IPP delays worsen SA’s energy constraints, says Eskom
Delays in adding electricity produced by independent power producers (IPPs) into the national grid has exacerbated South Africa’s energy shortfall.
This emerged when embattled power utility Eskom yesterday announced its gloomy financial results for the year ended March.
In a statement, the state-owned company says the financial year marked a “disappointing period for Eskom, with the organisation experiencing a decline in both operational and financial performance”.
Eskom incurred a net loss after tax of R23.9 billion, a significant increase from the R11.9 billion net loss reported for the previous financial year.
Primary energy expenses, specifically the expenditure to supplement generation capacity through the usage of open-cycle gas turbines (OCGTs), remained the biggest contributor to the financial loss, with a total of R29.7 billion spent on Eskom and IPP OCGTs in the period under review. This is almost double the R14.7 billion spent in the previous year.
The utility notes that generation performance continued to deteriorate, with the overall energy availability factor declining to 56.03% versus 62.02% in 2022.
It adds that generation unplanned load losses increased to 31.92% from 25.35%, while planned maintenance performed at a similar level as last year, at 10.39% in 2023 and 10.23% in 2022.
According to Eskom, the supply constraints were partly worsened by the delays in connecting more capacity to the grid through IPP procurement, as expected under the Integrated Resource Plan (IRP2019), resulting in a constant energy shortfall of approximately 5 100GWh for the year.
This shortfall meant an increase in stages and frequency of load-shedding and over-utilisation of OCGTs, it explains.
The IRP2019 envisages adding 14 400MW of wind and 6 400MW of solar PV, including an additional 4 000MW of embedded generation and 2 000MW of storage by 2030.
According to Eskom, load-shedding was implemented on 280 days during the year under review.
“Although the financial loss was projected earlier in the year due to several factors, the results are not telling a positive story,” says Eskom acting group chief executive Calib Cassim.
“As government continues to support Eskom in improving the balance sheet and managing liquidity, we are pinning our hopes on the generation recovery initiatives which we have put much effort into during the year to turn the plant performance around, and these have begun yielding the desired results.
“The recent improvement in generation plant performance gives us assurance that we are on the right track to meet our future energy availability target, moving a step closer to addressing the issue of load-shedding. Indeed, there is a long road ahead, but we will continue to give our all, as a collective.”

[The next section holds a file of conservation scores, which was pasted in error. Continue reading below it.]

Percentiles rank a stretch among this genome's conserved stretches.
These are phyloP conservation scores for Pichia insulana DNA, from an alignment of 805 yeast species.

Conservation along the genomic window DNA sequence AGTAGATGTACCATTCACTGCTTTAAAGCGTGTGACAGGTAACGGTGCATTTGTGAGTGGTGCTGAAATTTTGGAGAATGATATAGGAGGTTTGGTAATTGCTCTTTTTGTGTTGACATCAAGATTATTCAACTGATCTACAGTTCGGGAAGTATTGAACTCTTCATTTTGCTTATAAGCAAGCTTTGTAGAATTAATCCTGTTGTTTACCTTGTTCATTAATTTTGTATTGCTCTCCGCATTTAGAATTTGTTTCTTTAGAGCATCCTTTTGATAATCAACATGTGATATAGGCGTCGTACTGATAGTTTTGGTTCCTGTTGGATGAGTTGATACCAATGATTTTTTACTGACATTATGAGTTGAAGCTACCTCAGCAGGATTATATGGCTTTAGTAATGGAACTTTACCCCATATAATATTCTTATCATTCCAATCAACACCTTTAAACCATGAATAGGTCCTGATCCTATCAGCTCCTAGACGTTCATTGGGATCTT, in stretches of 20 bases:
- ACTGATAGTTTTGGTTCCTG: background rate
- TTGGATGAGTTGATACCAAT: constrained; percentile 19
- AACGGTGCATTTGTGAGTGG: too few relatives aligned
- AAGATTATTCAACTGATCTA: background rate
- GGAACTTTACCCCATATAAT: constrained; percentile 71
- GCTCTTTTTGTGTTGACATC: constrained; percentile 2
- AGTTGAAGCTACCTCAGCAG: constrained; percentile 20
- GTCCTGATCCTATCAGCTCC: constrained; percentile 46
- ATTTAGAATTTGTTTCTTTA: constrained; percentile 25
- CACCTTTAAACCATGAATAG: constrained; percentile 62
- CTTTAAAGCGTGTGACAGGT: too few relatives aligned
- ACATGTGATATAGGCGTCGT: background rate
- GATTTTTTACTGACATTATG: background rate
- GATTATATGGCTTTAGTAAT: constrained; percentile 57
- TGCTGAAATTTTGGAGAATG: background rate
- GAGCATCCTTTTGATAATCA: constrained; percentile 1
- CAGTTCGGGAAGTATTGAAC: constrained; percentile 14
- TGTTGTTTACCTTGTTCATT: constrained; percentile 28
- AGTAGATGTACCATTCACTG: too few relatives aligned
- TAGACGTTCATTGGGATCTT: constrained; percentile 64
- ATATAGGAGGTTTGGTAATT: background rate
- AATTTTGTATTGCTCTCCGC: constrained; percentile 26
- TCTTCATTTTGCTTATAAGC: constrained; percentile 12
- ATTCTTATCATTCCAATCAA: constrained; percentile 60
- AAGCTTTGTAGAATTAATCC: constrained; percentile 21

The company adds that the unbundling of Eskom into generation, transmission and distribution is under way, with the legal separation of the National Transmission Company of South Africa at an advanced stage.
Presenting the financial results, Eskom acting chief financial officer Martin Buys stated revenue is the only key financial indicator to have shown an upward trend. It grew by R11.9 billion from R247.6 billion last year, to R259.5 billion in the current financial year.
He explained this is mainly attributable to the standard tariff increase of 9.61% allowed by the National Energy Regulator of South Africa.
Buys noted the increase in revenue was, however, among other factors, offset by a 5% decline in total sales volumes from 198 281GWh to 188 401GWh, primary energy expenses which increased by R22 billion, from R132.9 billion in 2022 to R154.9 billion, other operating expenditure associated with intensified maintenance increased by R6 billion from R28.8 billion to R34.8 billion, net finance costs which increased by 12%, from R33.1 billion in 2022 to R37 billion in 2023.
Eskom’s net debt was up by 2% from R389 billion in 2022 to R399 billion as at the end of March.
In addition to the R59.9 billion funding secured, Eskom received R21.9 billion equity support from its shareholder during the 2023 period.
This is expected to increase in future with the promulgation of the Eskom Debt Relief Act, 2023, which aims to provide relief of R254 billion during the debt relief period.
Eskom also revealed that arrear municipal debt escalated to R58.5 billion from R44.8 billion in March 2022 and continues to be a serious challenge to the utility’s liquidity and financial performance.